Here is a brief update through photos. For those of you who don't enjoy the technical details, I'll try to post something less technical soon!

The left wing extension is drilled and temporarily mounted to the wing to check the fit.

Another view of the 182 with the left wing extension in place. In the background you can see Gospel Carrier International's King Air 200. The propellers for the King Air are also visible in the picture, on the hangar floor, ready for installation.
Now that we're finished working through the new inspection holes, we can install stiffening rings and covers.

Jim Newman trims the wing extension to clear the aileron [for those who don't know what an aileron is: it is a moving surface near the trailing edge of the wing, and controls the rolling motion of the airplane, allowing the pilot to turn the aircraft]. The wing extension comes to us oversize and in need of trimming. This allows flexibility for different installations.

Now that the wing extensions are drilled, trimmed, and riveted into their final shape, we're able to finish off the wiring. The box mounted to the wing extension is the strobe unit, and the other wires are for the navigation lights.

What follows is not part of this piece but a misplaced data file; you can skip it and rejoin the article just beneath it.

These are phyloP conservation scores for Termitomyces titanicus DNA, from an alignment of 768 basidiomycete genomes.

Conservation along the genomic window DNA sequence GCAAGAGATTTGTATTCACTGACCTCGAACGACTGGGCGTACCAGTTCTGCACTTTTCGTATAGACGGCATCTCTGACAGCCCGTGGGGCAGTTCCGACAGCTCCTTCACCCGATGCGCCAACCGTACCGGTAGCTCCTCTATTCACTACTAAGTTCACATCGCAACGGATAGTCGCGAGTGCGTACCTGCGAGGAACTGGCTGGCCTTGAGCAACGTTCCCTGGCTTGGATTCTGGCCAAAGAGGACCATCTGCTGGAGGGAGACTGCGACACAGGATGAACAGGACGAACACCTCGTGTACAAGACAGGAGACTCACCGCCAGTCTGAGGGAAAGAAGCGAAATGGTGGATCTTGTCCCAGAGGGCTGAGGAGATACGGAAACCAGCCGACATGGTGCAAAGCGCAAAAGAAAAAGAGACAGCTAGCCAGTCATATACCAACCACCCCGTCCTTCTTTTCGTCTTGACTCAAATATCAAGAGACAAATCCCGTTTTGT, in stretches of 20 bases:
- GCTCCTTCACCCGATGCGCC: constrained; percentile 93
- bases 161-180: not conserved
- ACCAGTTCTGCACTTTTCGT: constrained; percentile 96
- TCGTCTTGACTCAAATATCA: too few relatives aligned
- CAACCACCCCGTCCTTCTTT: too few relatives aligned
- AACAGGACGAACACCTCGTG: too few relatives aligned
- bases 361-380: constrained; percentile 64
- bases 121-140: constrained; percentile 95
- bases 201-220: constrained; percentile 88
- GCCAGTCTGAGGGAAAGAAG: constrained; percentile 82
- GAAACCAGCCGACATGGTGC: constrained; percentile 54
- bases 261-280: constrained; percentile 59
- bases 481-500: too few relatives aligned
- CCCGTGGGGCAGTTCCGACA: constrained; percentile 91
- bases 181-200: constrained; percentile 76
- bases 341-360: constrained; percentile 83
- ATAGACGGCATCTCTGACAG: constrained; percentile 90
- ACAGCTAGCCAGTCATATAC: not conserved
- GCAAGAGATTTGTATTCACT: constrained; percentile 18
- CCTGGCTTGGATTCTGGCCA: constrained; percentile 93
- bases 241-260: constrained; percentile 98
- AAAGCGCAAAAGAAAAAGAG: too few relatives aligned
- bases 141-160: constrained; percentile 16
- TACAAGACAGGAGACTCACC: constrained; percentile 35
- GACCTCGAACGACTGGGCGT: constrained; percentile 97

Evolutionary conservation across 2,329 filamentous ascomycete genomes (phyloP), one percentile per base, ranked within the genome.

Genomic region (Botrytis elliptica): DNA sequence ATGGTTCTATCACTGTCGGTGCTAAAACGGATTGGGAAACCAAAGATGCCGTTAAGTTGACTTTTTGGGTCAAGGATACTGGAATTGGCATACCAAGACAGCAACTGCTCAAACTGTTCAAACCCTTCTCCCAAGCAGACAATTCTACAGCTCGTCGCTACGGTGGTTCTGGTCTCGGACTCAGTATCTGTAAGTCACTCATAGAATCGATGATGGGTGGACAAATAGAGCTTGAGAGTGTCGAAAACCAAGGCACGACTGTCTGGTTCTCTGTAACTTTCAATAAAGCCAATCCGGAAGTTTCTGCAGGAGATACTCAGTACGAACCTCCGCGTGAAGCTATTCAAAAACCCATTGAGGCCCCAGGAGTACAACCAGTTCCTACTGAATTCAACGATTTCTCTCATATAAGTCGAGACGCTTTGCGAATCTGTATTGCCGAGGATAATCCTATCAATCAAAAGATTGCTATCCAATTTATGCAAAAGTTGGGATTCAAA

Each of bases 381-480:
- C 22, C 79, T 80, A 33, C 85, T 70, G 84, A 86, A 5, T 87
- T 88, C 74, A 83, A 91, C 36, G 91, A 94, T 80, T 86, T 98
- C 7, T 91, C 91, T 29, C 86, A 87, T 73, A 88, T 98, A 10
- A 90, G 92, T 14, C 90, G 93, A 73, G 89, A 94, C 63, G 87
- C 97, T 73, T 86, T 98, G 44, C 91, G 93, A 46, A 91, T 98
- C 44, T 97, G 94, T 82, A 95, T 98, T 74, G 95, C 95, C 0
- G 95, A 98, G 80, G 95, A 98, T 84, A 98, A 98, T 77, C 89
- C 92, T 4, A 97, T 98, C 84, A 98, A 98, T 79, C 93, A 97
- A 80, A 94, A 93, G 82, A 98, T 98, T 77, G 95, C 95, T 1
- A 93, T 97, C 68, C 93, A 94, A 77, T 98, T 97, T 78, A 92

With the wiring complete, the original wing tip is placed on the end of the wing extension. In this photo, you can barely see the four new vortex generators (VGs) we installed on the wing extension. The VGs are the little tabs on top of the wing, near the leading edge. The VGs change the airflow over the wing, primarily to improve performance near the stall speed of the airplane.

After getting the right wing extension installed, we did the same thing on the left side. Jim is just touching up a few areas with gray primer. This view also shows the new VGs we installed on the wing extension.